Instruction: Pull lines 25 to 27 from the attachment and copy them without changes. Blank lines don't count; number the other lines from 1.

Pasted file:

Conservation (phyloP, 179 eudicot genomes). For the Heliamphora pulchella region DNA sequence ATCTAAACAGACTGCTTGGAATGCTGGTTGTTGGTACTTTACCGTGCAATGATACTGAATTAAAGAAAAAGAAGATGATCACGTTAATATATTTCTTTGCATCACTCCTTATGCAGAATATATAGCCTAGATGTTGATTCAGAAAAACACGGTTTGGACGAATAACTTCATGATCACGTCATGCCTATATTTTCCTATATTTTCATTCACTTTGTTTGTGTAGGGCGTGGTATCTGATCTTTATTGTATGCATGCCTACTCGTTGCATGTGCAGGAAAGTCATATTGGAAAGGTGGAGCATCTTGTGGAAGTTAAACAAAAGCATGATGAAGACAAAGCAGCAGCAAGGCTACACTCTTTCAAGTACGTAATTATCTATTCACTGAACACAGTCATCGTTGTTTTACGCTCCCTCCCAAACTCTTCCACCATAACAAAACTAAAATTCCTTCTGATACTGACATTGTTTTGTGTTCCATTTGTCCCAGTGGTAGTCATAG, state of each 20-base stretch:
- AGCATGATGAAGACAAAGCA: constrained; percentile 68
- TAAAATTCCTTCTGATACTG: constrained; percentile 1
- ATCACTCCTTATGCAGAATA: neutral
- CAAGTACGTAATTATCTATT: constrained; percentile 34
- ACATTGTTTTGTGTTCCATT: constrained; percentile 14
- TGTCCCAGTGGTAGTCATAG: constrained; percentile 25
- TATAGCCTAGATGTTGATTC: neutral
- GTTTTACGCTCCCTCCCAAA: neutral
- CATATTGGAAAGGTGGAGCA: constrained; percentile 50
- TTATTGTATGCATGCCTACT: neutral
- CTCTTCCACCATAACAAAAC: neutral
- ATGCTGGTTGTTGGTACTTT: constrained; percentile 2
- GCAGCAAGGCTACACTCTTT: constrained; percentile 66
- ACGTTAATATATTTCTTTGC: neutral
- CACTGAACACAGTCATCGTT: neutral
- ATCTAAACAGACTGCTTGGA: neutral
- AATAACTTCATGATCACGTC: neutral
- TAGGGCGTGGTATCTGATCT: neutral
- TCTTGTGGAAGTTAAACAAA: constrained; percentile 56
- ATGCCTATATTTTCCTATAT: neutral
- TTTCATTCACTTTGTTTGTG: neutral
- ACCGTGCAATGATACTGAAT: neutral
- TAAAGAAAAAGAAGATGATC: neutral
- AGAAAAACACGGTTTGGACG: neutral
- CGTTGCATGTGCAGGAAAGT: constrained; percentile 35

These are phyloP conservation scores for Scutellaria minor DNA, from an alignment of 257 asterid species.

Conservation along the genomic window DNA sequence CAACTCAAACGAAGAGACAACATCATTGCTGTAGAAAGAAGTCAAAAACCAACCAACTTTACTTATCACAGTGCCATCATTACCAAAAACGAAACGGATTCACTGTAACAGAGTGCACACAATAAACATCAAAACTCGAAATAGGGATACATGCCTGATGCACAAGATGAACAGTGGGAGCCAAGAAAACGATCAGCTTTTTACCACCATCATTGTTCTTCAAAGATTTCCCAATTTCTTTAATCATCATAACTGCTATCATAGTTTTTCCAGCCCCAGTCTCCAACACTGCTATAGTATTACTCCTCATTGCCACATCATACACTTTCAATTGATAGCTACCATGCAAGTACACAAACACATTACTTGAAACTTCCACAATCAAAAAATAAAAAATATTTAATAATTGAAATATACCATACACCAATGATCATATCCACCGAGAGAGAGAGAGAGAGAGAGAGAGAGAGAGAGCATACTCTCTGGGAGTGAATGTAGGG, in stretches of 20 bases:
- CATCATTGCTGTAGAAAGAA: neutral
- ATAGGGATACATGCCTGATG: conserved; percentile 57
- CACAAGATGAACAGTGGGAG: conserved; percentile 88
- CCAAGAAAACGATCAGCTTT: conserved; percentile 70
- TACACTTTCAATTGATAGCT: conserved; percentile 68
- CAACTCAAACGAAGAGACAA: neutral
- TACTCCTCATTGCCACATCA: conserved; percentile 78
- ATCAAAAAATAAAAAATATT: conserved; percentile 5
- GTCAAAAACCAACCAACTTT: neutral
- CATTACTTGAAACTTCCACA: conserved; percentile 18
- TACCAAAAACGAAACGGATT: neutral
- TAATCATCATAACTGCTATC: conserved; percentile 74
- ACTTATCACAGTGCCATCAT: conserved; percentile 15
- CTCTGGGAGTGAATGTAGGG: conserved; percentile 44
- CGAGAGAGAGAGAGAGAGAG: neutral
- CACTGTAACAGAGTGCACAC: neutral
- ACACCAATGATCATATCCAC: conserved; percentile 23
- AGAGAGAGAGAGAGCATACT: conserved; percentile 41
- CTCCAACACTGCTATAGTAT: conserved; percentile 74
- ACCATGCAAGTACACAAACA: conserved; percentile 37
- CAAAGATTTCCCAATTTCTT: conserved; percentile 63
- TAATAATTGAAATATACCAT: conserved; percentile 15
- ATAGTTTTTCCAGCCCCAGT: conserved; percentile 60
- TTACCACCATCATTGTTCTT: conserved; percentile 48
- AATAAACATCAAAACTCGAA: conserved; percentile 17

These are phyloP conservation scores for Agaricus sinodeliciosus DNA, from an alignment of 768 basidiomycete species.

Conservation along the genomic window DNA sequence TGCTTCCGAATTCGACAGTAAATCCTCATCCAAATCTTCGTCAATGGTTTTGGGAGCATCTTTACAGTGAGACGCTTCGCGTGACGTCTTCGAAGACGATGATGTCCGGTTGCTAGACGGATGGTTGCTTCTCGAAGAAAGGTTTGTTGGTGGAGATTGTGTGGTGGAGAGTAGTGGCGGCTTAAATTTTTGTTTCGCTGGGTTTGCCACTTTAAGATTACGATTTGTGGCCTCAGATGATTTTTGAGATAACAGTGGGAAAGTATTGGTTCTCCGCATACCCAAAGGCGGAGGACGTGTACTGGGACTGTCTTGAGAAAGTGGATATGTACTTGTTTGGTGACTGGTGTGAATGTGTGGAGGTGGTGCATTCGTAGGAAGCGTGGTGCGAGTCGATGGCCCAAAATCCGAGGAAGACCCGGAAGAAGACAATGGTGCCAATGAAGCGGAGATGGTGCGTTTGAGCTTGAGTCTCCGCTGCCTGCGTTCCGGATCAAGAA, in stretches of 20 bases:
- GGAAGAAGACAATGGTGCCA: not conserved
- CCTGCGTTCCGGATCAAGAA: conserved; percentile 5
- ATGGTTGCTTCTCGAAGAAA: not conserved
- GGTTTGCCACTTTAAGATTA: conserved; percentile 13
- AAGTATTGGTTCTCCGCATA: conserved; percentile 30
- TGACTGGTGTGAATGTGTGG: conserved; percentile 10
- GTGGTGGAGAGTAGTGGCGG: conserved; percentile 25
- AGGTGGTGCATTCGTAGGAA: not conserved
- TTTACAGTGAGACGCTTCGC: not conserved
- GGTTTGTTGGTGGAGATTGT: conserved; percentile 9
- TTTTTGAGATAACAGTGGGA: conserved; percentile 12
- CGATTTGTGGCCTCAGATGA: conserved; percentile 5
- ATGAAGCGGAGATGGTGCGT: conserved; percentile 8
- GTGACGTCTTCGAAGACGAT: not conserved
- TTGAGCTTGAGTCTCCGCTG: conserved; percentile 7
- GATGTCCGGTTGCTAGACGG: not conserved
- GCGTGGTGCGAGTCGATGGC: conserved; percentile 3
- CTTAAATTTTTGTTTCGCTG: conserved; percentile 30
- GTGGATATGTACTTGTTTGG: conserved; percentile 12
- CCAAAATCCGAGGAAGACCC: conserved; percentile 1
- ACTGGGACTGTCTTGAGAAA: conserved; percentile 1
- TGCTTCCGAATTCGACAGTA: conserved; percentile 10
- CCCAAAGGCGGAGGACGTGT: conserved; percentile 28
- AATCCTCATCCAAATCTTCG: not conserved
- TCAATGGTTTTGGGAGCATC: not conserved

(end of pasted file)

- AGAAAAACACGGTTTGGACG: neutral
- CGTTGCATGTGCAGGAAAGT: constrained; percentile 35

These are phyloP conservation scores for Scutellaria minor DNA, from an alignment of 257 asterid species.